• I think I can safely say that one of the first things people do when researching a potential product/service/etc. is google it to see what others are saying. Depending on your target market, some of their key influencers are going to be bloggers. Brands need to build up that online chatter. It’s not really an option any more.

    Besides, any PR initiative is going to be time-intensive if you want to do it right. I don’t think blogger relations is any different.

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  • Saw this tweeted and surfed in…

    as a blogger, much of what you said makes good sense. It does take time to get to know us, and what we’re all about. And it’s very true that the benefit is mostly long term.

    I did a product giveaway a couple of months ago and I still get search engine traffic to it. These surfers click the links in that post to go through to the sponsor’s site. Eventually, the amount of ‘after the fact’ hits are going to surpass the views of that post by my regular readership.

    More and more, I’m tailoring my posts to use keywords that can encourage this effect for the companies and products I blog about.

    So yes, unless the blog has a huge readership – the larger payoff is long term search engine traffic over time. At least, that seems to be the case for my ‘smaller’ blog.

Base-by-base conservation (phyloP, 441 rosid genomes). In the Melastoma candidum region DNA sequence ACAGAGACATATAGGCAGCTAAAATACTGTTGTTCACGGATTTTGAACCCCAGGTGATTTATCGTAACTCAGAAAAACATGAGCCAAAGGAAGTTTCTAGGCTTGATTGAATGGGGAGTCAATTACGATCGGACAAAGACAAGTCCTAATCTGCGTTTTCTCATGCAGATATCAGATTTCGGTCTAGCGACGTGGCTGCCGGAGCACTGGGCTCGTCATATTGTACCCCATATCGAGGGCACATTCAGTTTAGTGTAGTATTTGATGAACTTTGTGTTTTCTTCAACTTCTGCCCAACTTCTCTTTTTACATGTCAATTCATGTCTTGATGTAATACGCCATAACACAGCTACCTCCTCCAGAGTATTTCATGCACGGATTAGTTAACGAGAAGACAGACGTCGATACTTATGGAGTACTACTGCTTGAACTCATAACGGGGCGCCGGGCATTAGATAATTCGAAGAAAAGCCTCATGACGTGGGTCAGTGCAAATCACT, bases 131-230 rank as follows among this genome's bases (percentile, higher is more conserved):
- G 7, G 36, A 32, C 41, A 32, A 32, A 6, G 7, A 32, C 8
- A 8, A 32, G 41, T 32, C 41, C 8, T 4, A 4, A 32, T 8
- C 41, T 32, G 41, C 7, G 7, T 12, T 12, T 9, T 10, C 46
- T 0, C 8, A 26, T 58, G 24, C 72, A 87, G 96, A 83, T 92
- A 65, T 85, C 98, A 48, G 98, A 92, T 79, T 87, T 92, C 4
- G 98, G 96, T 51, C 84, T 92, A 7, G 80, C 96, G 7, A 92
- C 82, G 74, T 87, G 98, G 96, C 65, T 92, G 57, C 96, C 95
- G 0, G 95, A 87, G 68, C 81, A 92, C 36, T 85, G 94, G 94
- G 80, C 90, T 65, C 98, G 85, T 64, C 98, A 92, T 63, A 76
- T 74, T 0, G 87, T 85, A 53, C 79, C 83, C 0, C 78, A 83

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  • It’s a good question to ask, Dave. Forget the time spent researching these bloggers– most of your time will be spent actually FINDING these people! You know that I’m a huge advocate of targeting appropriately, and finding a blogger who specializes in your product area can be very time-consuming. The beauty, though, is that these online communities DO exist, and every time you find one you’re liable to find more (the beauty of connectedness). If you can build your target blogger audience appropriately, you’ll have a ultra-receptive group of folks who are likely to be very brand loyal.

  • It’s a good question to ask, Dave. Forget the time spent researching these bloggers– most of your time will be spent actually FINDING these people! You know that I’m a huge advocate of targeting appropriately, and finding a blogger who specializes in your product area can be very time-consuming. The beauty, though, is that these online communities DO exist, and every time you find one you’re liable to find more (the beauty of connectedness). If you can build your target blogger audience appropriately, you’ll have an ultra-receptive group of folks who are likely to be very brand loyal.